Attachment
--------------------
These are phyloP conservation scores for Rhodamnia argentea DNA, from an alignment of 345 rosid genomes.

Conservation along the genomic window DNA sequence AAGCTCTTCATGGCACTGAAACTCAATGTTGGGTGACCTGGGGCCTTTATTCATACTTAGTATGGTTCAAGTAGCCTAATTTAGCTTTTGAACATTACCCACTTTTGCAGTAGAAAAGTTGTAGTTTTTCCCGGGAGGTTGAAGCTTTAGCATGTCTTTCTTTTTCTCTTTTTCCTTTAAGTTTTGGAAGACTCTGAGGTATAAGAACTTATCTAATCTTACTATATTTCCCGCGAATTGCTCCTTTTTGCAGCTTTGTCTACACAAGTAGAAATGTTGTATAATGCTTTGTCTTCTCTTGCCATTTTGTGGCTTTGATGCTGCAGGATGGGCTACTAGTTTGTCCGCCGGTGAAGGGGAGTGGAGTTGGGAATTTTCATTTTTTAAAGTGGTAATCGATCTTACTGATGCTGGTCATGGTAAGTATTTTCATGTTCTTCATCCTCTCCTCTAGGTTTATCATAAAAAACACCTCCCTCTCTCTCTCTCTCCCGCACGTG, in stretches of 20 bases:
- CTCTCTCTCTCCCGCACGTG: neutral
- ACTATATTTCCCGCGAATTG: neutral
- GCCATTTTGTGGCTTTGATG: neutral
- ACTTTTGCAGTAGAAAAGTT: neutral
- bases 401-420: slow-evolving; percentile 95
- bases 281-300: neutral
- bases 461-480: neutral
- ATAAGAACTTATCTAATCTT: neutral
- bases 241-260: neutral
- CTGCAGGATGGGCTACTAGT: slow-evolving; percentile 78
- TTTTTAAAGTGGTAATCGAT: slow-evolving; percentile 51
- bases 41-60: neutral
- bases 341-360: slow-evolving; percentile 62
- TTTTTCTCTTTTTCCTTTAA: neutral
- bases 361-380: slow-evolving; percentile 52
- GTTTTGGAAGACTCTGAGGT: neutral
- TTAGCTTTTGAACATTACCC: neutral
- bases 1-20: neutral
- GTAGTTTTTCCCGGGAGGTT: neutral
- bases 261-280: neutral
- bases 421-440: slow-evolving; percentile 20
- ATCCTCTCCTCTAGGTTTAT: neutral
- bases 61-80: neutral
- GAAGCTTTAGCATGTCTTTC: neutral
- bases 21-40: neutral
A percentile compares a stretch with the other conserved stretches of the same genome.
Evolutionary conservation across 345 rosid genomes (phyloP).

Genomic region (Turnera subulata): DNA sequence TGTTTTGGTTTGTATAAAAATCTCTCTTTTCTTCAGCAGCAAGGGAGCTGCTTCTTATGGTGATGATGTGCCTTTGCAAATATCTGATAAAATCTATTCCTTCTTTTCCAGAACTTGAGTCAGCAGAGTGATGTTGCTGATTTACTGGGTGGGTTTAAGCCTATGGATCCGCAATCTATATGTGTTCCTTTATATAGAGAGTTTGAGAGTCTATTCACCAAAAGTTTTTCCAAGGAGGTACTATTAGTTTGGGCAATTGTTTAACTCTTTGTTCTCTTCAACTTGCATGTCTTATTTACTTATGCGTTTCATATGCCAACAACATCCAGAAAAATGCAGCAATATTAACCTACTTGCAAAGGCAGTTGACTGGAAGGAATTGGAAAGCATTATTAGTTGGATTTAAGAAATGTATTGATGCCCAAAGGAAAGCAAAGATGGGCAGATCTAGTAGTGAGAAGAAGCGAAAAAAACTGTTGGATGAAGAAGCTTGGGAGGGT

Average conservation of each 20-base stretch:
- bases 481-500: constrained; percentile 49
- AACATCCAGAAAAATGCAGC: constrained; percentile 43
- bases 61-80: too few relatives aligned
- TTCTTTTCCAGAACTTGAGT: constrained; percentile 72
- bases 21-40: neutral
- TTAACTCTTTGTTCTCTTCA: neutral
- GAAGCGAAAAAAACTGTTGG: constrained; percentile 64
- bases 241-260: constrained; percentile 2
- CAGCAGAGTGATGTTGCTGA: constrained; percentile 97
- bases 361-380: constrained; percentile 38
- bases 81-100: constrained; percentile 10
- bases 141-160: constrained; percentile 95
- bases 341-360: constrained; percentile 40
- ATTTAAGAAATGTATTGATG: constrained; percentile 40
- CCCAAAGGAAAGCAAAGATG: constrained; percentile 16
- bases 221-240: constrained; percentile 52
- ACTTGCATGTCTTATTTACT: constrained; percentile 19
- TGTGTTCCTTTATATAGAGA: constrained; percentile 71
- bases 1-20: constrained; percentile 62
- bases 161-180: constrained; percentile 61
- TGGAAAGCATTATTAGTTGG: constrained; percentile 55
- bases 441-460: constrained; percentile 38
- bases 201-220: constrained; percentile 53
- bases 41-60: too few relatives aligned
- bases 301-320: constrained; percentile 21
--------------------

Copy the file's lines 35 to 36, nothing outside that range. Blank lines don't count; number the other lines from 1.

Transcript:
- TTCTTTTCCAGAACTTGAGT: constrained; percentile 72
- bases 21-40: neutral